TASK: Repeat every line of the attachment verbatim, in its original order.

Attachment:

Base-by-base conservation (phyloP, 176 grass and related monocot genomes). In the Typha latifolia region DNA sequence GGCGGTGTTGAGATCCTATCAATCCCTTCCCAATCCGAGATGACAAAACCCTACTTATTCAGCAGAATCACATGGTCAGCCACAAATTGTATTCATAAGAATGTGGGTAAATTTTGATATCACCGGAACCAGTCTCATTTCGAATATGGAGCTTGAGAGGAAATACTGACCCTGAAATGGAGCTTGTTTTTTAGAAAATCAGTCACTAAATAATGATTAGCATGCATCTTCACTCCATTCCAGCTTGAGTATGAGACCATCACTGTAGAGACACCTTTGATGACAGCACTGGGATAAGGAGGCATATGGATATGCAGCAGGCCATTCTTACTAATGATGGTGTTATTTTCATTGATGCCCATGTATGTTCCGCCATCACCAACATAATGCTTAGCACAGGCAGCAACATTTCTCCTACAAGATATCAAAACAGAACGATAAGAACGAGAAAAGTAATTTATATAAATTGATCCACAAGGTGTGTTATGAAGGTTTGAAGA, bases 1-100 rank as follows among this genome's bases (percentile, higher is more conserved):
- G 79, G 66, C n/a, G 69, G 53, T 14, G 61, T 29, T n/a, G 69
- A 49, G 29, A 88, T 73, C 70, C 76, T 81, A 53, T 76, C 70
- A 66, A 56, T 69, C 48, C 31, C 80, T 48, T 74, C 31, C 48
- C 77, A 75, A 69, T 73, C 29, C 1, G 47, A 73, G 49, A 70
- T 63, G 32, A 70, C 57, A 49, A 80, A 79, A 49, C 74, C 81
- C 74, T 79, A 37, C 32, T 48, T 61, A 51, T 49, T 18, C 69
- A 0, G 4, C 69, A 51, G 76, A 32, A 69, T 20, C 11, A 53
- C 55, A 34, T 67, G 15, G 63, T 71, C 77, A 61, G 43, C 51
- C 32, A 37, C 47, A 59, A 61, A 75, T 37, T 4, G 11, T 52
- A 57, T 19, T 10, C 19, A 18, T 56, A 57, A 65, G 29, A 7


Base-by-base conservation (phyloP, 176 grass and related monocot genomes). In the Typha latifolia region DNA sequence GGCGGTGTTGAGATCCTATCAATCCCTTCCCAATCCGAGATGACAAAACCCTACTTATTCAGCAGAATCACATGGTCAGCCACAAATTGTATTCATAAGAATGTGGGTAAATTTTGATATCACCGGAACCAGTCTCATTTCGAATATGGAGCTTGAGAGGAAATACTGACCCTGAAATGGAGCTTGTTTTTTAGAAAATCAGTCACTAAATAATGATTAGCATGCATCTTCACTCCATTCCAGCTTGAGTATGAGACCATCACTGTAGAGACACCTTTGATGACAGCACTGGGATAAGGAGGCATATGGATATGCAGCAGGCCATTCTTACTAATGATGGTGTTATTTTCATTGATGCCCATGTATGTTCCGCCATCACCAACATAATGCTTAGCACAGGCAGCAACATTTCTCCTACAAGATATCAAAACAGAACGATAAGAACGAGAAAAGTAATTTATATAAATTGATCCACAAGGTGTGTTATGAAGGTTTGAAGA, bases 1-100 rank as follows among this genome's bases (percentile, higher is more conserved):
- G 79, G 66, C n/a, G 69, G 53, T 14, G 61, T 29, T n/a, G 69
- A 49, G 29, A 88, T 73, C 70, C 76, T 81, A 53, T 76, C 70
- A 66, A 56, T 69, C 48, C 31, C 80, T 48, T 74, C 31, C 48
- C 77, A 75, A 69, T 73, C 29, C 1, G 47, A 73, G 49, A 70
- T 63, G 32, A 70, C 57, A 49, A 80, A 79, A 49, C 74, C 81
- C 74, T 79, A 37, C 32, T 48, T 61, A 51, T 49, T 18, C 69
- A 0, G 4, C 69, A 51, G 76, A 32, A 69, T 20, C 11, A 53
- C 55, A 34, T 67, G 15, G 63, T 71, C 77, A 61, G 43, C 51
- C 32, A 37, C 47, A 59, A 61, A 75, T 37, T 4, G 11, T 52
- A 57, T 19, T 10, C 19, A 18, T 56, A 57, A 65, G 29, A 7